Mar 30, 2020

Subtilase activity in the intrusive cells mediates haustorium maturation in parasitic plants

BioRxiv : the Preprint Server for Biology
Abhinav GanesanKen Shirasu

Abstract

Parasitic plants that infect crops are devastating to agriculture throughout the world. They develop a unique inducible organ called the haustorium, which connects the vascular systems of the parasite and host to establish a flow of water and nutrients. Upon contact with the host, the haustorial epidermal cells at the interface with the host differentiate into specific cells called intrusive cells that grow endophytically towards the host vasculature. Then, some of the intrusive cells re-differentiate to form a xylem bridge that connects the vasculatures of the parasite and host. Despite the prominent role of intrusive cells in host infection, the molecular mechanisms mediating parasitism in the intrusive cells are unknown. In this study, we investigated differential gene expression in the intrusive cells of the facultative parasite Phtheirospermum japonicum in the family Orobanchaceae by RNA-Sequencing of laser-microdissected haustoria. We then used promoter analyses to identify genes that are specifically induced in intrusive cells, and used promoter fusions with genes encoding fluorescent proteins to develop intrusive cell-specific markers. Four of the intrusive cell-specific genes encode subtilisin-like serine proteases (SB...Continue Reading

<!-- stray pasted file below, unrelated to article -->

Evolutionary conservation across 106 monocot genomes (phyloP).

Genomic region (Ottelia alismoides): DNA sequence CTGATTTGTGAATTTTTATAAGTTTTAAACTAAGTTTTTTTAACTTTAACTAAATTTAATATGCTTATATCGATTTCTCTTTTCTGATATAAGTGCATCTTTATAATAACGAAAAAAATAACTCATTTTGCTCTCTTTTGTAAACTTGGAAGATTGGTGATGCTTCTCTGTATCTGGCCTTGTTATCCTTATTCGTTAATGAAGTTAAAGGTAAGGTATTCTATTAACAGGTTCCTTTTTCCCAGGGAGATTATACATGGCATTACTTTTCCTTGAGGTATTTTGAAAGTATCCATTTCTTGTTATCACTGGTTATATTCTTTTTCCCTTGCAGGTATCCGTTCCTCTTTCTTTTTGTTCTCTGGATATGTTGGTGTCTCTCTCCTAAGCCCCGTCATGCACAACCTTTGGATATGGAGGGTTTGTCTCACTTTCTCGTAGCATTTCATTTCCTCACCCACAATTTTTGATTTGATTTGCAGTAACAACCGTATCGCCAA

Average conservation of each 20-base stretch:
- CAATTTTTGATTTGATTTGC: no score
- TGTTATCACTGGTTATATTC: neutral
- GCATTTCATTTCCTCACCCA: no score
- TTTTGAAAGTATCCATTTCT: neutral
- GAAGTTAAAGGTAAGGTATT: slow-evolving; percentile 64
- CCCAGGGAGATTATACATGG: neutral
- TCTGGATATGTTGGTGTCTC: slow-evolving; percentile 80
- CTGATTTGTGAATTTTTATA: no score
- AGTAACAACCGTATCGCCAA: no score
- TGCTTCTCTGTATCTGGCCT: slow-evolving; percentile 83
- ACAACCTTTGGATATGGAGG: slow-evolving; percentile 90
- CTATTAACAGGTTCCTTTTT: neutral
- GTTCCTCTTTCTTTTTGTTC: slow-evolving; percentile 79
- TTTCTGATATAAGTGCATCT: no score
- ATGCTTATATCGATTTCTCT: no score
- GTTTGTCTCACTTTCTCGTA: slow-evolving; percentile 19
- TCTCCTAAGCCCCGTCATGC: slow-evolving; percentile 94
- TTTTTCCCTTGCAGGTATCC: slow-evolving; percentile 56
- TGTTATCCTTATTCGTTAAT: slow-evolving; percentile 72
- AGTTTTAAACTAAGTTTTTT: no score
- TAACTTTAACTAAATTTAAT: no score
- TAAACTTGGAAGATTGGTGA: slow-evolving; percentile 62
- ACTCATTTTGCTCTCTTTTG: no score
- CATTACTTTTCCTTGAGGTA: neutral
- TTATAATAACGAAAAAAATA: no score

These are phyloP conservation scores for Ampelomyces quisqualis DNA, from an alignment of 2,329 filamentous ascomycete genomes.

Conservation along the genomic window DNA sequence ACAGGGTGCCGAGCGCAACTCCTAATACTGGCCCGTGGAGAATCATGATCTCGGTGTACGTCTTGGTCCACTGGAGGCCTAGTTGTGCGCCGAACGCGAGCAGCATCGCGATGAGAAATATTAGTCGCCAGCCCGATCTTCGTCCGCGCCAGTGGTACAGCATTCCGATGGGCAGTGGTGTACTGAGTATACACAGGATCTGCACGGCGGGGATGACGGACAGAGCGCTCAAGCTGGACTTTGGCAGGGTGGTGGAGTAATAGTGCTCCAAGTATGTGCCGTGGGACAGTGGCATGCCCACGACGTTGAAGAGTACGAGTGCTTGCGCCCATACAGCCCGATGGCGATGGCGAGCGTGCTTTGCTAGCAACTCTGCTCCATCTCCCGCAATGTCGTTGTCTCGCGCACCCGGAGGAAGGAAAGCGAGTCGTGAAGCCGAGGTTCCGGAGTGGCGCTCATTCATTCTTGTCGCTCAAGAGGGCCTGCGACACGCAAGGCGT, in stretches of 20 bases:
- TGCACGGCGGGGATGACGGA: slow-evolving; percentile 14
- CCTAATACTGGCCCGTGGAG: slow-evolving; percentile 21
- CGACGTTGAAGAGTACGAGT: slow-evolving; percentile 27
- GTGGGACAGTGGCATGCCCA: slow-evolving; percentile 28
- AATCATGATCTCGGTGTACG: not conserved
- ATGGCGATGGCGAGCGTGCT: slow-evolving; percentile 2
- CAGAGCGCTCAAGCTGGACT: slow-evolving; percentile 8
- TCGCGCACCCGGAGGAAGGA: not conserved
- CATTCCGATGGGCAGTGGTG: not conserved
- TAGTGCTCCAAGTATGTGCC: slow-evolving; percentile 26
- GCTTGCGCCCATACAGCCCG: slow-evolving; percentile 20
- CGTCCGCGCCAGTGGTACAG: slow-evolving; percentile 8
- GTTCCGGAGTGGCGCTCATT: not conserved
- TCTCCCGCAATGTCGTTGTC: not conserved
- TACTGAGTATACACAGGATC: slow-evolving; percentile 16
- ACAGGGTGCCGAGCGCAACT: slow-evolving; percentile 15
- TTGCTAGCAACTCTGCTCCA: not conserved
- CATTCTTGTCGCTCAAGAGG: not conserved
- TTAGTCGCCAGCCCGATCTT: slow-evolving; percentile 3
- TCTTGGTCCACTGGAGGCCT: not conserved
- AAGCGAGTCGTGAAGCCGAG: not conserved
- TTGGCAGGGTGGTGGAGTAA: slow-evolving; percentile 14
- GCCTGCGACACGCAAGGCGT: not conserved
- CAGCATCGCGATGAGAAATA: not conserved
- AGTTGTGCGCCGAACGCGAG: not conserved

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Mentioned in this Paper

Bounded by
Pathogenic Organism
Inhibitors
Plumbum metallicum, homeopathic preparation
Pharmacologic Substance
Adaptation
Chemicals
Lead compound
Learning
Lead Measurement

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